The letter suggests that Sony has grounds to believe that certain AI startups may have already been using its content to train their models without obtaining the necessary licenses or permissions – a practice the label is now explicitly challenging.

SMG Requires Detailed Accounting, Asserts Broad IP Rights

In the notices sent to AI companies, Sony is demanding a comprehensive accounting of any SMG content used in the development or training of their AI systems, insisting on a detailed breakdown of how its intellectual property was “accessed and/or reproduced and/or extracted” by the AI firms or any third-party contractors working on their behalf.

Furthermore, SMG is asserting its intellectual property rights across a broad range of content types. The company has prominently posted a “Declaration of AI Training Opt-Out” on its corporate website, unambiguously stating that it “expressly prohibits and opts out of any text or data mining, web scraping or similar reproductions” of its content – including music recordings, compositions, lyrics, artwork, and metadata – for the purpose of training or developing AI systems.

Sources familiar with the matter also disclosed to MBN that Sony is concurrently pressuring music streaming platforms to revise their terms of service, adding explicit prohibitions against the mining of Sony content for AI training purposes.

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Sony Music Group CEO Rob Stringer

Sony Points to EU AI Act, Expresses Concern Over Potential Exploitation of Artists

Sony’s aggressive action comes in the context of the recently-passed EU AI Act, which mandates that AI developers publicly disclose the content used to train their models. However, the label’s motivations appear to extend beyond mere regulatory compliance. SMG’s public statements suggest a deep concern about the potential for AI technologies to exploit and devalue the work of the artists it represents.

“Evolutions in technology have frequently shifted the course of creative industries,” SMG declared in a statement posted on its website. “However, that innovation must ensure that songwriters’ and recording artists’ rights, including copyrights, are respected.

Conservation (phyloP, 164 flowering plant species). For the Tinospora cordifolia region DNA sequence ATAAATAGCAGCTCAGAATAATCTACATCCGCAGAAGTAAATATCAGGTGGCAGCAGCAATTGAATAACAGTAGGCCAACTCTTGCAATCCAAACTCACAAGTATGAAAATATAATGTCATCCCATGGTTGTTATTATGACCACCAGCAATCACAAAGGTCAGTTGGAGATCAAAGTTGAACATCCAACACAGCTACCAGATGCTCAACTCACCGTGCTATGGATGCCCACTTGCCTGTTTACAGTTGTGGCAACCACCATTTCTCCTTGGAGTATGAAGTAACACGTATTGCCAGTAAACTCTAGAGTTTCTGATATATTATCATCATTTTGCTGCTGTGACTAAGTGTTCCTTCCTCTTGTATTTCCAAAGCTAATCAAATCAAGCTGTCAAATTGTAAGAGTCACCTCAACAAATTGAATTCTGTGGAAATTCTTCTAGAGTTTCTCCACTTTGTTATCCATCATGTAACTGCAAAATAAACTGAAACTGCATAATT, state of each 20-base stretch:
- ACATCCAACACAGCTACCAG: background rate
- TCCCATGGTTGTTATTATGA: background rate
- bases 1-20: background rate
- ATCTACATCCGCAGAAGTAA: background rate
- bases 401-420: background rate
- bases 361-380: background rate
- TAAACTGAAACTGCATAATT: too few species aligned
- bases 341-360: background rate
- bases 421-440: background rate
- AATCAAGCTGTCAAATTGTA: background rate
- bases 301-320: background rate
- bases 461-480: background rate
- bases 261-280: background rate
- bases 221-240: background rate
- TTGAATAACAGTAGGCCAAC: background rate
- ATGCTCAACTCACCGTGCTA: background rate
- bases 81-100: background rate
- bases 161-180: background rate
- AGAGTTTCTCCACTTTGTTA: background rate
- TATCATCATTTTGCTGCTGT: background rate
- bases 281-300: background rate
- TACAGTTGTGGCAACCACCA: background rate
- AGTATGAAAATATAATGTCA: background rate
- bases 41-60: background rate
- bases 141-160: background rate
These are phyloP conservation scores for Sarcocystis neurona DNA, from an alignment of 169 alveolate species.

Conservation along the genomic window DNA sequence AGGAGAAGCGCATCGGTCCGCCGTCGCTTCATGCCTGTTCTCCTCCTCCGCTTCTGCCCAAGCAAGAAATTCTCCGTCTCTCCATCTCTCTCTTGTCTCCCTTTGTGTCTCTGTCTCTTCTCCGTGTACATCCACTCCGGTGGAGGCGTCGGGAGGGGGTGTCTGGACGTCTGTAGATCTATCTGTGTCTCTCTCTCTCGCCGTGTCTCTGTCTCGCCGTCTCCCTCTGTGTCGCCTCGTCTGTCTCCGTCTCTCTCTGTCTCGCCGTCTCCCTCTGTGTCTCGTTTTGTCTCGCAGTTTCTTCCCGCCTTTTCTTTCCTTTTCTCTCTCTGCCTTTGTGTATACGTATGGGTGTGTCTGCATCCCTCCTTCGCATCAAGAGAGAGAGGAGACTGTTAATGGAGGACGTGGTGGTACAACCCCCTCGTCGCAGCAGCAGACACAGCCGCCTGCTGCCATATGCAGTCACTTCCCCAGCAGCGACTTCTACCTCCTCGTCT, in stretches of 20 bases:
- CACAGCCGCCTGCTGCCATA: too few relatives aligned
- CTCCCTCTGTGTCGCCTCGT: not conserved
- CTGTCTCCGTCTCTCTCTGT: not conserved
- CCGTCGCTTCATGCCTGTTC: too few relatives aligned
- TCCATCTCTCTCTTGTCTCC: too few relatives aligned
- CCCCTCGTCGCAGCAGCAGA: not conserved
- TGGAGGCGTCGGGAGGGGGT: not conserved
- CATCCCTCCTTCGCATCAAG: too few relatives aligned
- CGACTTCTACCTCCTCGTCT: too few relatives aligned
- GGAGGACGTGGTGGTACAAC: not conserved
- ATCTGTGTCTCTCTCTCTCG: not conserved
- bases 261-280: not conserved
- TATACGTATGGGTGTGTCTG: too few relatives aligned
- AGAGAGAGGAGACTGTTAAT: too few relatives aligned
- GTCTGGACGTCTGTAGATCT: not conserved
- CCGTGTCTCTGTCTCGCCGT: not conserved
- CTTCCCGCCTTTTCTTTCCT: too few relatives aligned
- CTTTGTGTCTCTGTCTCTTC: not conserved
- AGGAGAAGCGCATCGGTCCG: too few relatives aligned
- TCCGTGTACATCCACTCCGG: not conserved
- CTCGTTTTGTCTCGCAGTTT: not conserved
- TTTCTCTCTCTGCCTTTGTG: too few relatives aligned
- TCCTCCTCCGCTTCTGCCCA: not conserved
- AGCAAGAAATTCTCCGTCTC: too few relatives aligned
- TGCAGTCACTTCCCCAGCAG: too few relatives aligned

The label’s position is unambiguous: while it recognizes the transformative potential of AI, it will not tolerate the erosion of its artists’ rights and livelihoods in the process. Sony maintains that the unauthorized use of SMG content “deprives SMG Companies and SMG Talent of control over and appropriate compensation for the uses of SMG Content, conflicts with the normal exploitation of those works, unreasonably prejudices our legitimate interests, and infringes our intellectual property and other rights.”

In essence, Sony is putting AI companies on notice that the use of its content to power AI systems will require formal licensing agreements that ensure artists and rights holders are properly compensated. Failure to comply will likely invite legal challenges from the label’s IP attorneys.

The Intensifying Conflict Between the Music Industry and AI Sector

Sony’s stance represents a significant escalation in the simmering tensions between the music industry and AI companies over the use of copyrighted content to train generative AI models. As these AI systems grow more advanced and gain widespread adoption, music industry stakeholders continue to confront complex questions around artistic consent, fair compensation, and the very nature of creative integrity in an era of artificial intelligence.

The industry’s concerns are not merely hypothetical. Some artists and labels have already pursued legal action against AI firms alleged to have trained their models on copyrighted works without permission. Just last month, Warner Music Group CEO Robert Kyncl appeared before the U.S. Congress to advocate for legislation that would safeguard against unauthorized deepfakes and the misappropriation of artists’ likenesses.

Moreover, a coalition of over 200 prominent recording artists, including A-list acts like Billie Eilish, Sam Smith, and Nicki Minaj, recently published an open letter calling on AI companies to make a public commitment not to use their works in ways that would “undermine or replace” human artistry.

As the AI revolution continues to unfold, the music industry appears increasingly resolute in its determination to defend the rights and economic interests of creators. With influential players like Sony now directly confronting the AI sector, the battle lines are becoming more starkly defined. However, in a rapidly-evolving landscape where the boundaries between human ingenuity and machine learning are increasingly blurred, finding an equitable balance that respects the rights of creators while welcoming technological innovation may prove to be a formidable challenge.